Electric cars have arrived. It hasn’t been a subtle arrival, more it has been a relentless and endless churning of electrification of both newcomers and old-hat manufacturers over the past two decades. We’ve moved from electric cars being a gimmick, being something futuristic, being the “next-big-thing”, to them being accepted, expected and, dare I say it, common. But is Electric or Petrol still the one for real drivers?
The electric car revolution has been expedited in the past 5 years by the likes of Tesla showing just how capable and easy to live with electric cars could be. Formula-e has precipitated the need for manufacturers to get on-board, and government investment has vastly improved the necessary infrastructure required to make electric cars feasible for the masses. However, there is a problem.
Electric cars don’t excite me.
Now before I get accused of a severe case of electron-induced ego-centrism, I want to clarify what I mean. I use “me” as a metaphor for anyone and everyone who shares my fondness for the internal combustion engine. For those who appreciate the magic that is turning liquid dinosaurs in to noise, smoke and power.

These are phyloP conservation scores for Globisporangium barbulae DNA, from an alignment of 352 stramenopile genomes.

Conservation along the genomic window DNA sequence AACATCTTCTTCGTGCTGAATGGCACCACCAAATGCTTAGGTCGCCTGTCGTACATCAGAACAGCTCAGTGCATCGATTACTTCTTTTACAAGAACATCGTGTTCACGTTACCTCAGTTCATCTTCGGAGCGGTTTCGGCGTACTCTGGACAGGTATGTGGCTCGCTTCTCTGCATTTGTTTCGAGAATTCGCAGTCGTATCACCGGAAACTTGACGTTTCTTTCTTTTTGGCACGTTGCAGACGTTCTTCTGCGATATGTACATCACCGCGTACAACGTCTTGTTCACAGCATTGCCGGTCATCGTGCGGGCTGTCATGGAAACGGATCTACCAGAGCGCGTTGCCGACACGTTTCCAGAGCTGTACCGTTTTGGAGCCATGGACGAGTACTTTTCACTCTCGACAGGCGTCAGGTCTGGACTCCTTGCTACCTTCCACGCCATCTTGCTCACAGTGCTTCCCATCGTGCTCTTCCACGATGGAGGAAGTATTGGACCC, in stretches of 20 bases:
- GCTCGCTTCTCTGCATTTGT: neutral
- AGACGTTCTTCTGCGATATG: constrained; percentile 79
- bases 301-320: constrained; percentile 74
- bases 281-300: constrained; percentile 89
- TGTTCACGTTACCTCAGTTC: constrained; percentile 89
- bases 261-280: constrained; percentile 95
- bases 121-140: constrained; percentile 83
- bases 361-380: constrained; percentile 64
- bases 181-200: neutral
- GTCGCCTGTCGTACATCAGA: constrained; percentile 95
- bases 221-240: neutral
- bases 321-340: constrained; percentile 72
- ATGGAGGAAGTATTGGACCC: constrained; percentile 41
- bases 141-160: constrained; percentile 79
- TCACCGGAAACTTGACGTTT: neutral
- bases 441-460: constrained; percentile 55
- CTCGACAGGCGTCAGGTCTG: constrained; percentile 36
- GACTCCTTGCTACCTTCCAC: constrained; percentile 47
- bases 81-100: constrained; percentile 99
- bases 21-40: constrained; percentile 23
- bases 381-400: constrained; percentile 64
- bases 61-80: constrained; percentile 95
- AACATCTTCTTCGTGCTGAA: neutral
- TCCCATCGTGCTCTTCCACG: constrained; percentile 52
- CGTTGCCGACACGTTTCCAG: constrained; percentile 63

My attitude towards electric cars is not a nostalgic reluctance to embrace change however. I have great admiration for the capabilities of electric cars, for the engineering behind them and of the advances that have been made on such incredibly short timescales. The Tesla Model S P100D remains to this day the fastest accelerating car I have ever driven. It is, quite literally, absolutely breathtaking in its delivery of utterly outrageous speed. But that speed simply doesn’t equate to an exciting car to drive.
The fact of the matter is, you will be the fastest away from the lights every single time you try. But so what? That isn’t what driving is about. Driving is about engagement, about challenge, about reward and about thrill. After that initial acceleration, you reach the speed limit in an absurdly short amount of time and then… that’s that.